Carrots are packed full of vitamins, minerals and antioxidants that support our health. Learn some of the nutritional and health benefits this vegetable has to offer, and some ways to cook and enjoy them as part of a healthy diet.
“Eat your carrots. They are good for your eyes.” Does this saying sound familiar? That’s something I heard from my mom growing up, and I know I’m not alone. While my mom was right, supporting eye health is not the only thing that carrots have going for them. There are many reasons to include this root vegetable in our diets. Carrots are a highly nutritious and delicious vegetable that have a lot to offer our health.
The History Of Carrots
The carrot originated in Afghanistan over 2000 years ago and people around the world have been eating them ever since. They are usually orange in color, though purple, white, red and yellow varieties also exist. Despite the fact that most people discard them, the green leaves are edible as well.
The Health and Nutrition Benefits Of Carrots
Carrots are known for the beta-carotene they contain, which gives them their deep orange color. Over the past 25 years, Agricultural Research Scientists have bred them in a way that provides us with more vitamins and beta-carotenes, making them more nutritious today than they were years ago. Our body can then covert beta-carotene to active vitamin A, which is beneficial in supporting eye disorders.
But, the nutrients in carrots are good for more than just our eye-sight. The vitamin A that we obtain from them helps to maintain our body linings and skin, build our immune defenses, and is necessary for normal development of cells. Vitamin A is also of critical importance for reproduction. The cholesterol lowering benefits of carrots comes from the soluble fiber they contain. According to a 2008 study, people who ate ¼ cup of carrots in their weekly diets, showed significant decreases in their risk for cardiovascular disease, as opposed to those who did not.
Carrots are one of only a few vegetables that contain the compound falcarinol, a natural pesticide which protects them from fungal diseases. Preliminary research in rats suggests that this compound could have a protective effect against certain types of cancers.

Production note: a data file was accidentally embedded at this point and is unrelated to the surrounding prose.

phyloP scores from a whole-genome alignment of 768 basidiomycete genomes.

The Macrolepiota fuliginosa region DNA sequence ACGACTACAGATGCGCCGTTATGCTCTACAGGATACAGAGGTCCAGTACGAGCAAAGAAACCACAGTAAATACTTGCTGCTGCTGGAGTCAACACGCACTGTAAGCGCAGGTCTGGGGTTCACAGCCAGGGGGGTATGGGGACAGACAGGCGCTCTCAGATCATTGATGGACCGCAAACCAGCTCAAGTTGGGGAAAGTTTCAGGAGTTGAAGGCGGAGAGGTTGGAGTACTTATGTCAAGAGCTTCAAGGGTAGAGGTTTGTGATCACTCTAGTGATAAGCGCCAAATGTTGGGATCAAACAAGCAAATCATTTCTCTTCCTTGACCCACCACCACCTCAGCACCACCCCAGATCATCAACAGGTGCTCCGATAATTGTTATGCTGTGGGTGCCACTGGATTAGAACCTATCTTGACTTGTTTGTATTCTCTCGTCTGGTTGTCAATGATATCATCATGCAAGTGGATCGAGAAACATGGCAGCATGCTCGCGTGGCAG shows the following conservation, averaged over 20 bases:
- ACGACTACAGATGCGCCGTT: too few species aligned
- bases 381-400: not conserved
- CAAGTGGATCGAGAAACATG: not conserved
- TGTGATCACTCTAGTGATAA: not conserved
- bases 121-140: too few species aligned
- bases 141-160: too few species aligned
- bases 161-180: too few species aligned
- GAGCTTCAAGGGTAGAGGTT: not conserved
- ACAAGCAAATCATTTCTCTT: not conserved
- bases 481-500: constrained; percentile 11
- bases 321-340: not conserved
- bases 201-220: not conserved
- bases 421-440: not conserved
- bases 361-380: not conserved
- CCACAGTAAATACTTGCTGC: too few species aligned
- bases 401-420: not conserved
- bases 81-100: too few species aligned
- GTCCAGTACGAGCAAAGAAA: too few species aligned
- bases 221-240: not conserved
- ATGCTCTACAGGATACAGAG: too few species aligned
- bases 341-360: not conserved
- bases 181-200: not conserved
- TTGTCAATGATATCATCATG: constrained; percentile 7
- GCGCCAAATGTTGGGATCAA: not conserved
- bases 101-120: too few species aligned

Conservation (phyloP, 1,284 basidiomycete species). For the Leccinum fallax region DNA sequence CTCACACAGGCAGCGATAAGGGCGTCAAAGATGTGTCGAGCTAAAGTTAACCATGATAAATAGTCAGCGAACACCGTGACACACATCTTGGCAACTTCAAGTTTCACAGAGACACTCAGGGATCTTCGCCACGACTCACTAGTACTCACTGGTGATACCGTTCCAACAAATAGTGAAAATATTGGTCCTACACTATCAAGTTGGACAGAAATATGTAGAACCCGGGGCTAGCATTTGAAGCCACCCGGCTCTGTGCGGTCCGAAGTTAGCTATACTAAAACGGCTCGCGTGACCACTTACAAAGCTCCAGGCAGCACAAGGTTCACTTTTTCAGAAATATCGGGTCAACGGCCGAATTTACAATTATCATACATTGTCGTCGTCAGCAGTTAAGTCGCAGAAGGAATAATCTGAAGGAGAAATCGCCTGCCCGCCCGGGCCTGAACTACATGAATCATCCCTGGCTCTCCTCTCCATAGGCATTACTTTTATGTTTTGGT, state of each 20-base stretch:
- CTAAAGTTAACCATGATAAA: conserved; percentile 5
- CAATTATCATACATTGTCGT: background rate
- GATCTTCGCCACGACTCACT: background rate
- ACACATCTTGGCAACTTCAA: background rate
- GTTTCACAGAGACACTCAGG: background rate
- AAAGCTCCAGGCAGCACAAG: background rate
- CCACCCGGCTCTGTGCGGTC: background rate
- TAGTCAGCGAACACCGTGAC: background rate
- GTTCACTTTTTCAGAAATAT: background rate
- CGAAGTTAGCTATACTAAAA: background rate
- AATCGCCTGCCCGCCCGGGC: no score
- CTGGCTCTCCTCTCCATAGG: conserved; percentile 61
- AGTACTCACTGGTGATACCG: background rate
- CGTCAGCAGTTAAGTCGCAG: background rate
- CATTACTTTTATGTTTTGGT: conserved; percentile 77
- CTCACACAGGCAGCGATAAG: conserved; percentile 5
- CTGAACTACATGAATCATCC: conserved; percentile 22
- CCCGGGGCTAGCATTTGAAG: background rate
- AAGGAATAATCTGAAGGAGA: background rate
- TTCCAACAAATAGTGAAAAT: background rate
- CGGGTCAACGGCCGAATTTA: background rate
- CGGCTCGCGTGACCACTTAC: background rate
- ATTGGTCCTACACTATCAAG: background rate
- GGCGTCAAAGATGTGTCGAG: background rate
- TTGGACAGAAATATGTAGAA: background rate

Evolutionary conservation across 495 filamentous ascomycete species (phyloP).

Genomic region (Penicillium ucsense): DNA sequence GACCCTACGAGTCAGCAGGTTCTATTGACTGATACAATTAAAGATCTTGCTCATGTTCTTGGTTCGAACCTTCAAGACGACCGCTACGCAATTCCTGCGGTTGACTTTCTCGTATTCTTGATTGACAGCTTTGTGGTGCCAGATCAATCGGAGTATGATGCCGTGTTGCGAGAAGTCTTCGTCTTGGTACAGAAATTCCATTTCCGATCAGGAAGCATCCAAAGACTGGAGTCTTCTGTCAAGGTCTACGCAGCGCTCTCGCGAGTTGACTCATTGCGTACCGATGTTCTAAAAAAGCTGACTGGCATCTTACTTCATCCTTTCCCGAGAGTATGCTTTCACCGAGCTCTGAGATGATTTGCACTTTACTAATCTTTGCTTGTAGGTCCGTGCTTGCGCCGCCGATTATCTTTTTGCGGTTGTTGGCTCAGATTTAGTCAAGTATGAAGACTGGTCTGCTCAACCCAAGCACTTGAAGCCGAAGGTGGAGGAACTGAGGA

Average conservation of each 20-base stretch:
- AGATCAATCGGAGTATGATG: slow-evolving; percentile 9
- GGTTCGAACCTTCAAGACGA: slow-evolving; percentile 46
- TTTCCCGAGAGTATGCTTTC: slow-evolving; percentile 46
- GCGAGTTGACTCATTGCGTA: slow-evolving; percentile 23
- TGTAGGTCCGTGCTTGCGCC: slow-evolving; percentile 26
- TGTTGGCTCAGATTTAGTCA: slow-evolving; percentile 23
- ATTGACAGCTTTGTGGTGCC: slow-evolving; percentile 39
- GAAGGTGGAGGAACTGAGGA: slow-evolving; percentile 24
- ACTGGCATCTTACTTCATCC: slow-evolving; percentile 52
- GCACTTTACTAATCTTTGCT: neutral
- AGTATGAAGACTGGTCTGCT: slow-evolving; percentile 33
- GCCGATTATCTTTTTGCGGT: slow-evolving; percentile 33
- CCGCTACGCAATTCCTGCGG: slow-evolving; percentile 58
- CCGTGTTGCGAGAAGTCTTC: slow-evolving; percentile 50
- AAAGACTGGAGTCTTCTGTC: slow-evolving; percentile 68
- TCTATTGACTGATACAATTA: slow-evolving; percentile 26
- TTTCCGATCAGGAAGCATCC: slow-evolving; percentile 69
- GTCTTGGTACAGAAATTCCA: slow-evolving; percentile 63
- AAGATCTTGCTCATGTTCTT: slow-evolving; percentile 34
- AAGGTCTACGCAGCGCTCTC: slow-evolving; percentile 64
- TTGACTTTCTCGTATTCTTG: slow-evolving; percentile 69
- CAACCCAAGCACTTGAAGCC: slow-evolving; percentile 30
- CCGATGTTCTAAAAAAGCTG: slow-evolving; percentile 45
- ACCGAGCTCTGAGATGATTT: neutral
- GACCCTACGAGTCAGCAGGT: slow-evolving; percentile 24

The Nutritional Benefits Of Carrots
According to the USDAs National Nutrient Database for Standard Reference, 1 medium carrot provides:
- 25 Calories
- 6 grams of Carbohydrate
- 1.8 grams of Fiber
- 21 mg of Calcium (~2% Recommended Daily Value)
- 205 mg of Potassium (4% Recommended Daily Value)
- 3.8 mg of Vitamin C (4% Recommended Daily Value)
- 10692 IU of Vitamin A (over 100% Recommended Daily Value)
- A source of a variety of B Vitamins, including Vitamin B6 and Biotin
How To Cook Carrots
Carrots can be eaten raw or can be cooked in a variety of ways. Here are a few ways cook them:
This is my absolute favorite way! I always make extras so that I have left-overs, but they always get eaten. Here is a simple recipe for oven-roasted carrots.
Steamed In The Microwave
If you don’t feel like turning your oven on, simply put raw carrots in a microwave safe dish with a small amount of water and some olive oil and steam them. Make sure to use only a small amount of water, so that the vegetable retains all of the nutrients.
Carrots can be cooked on the grill, too. Simply cut them into thin strips – julienne style – then lightly coat with olive oil. Sprinkle them with salt and pepper, then wrap them in foil and place on the grill. They will cook for ~10-15 minutes, or until they are tender but firm with a nice golden brown color. If you prefer, watch out video on how to make grilled carrots.
Ways To Incorporate Carrots Into Your Meal Plan
Carrots are relatively inexpensive and can be enjoyed in so many ways. Here are a few ideas:
– Eat them raw, as a snack. Dip them in hummus, or try them with my reduced-calorie ranch dressing.
– Add sliced carrots to your favorite homemade soup, like this homemade wedding soup.
– Shred them and put them into your salads, like rainbow vegetable slaw salad.
– Serve them cooked as a healthy vegetable side dish. Prepare them roasted or grilled as I shared above.
– Add them to your favorite one-pot meals, like this simple beef stew.
– Make a slaw to add loads of flavor to sandwiches and wraps. Check out this simple slaw recipe.
There are endless ways to incorporate this nutrient-rich vegetable into your eating plan. Do you have a favorite way to enjoy carrots?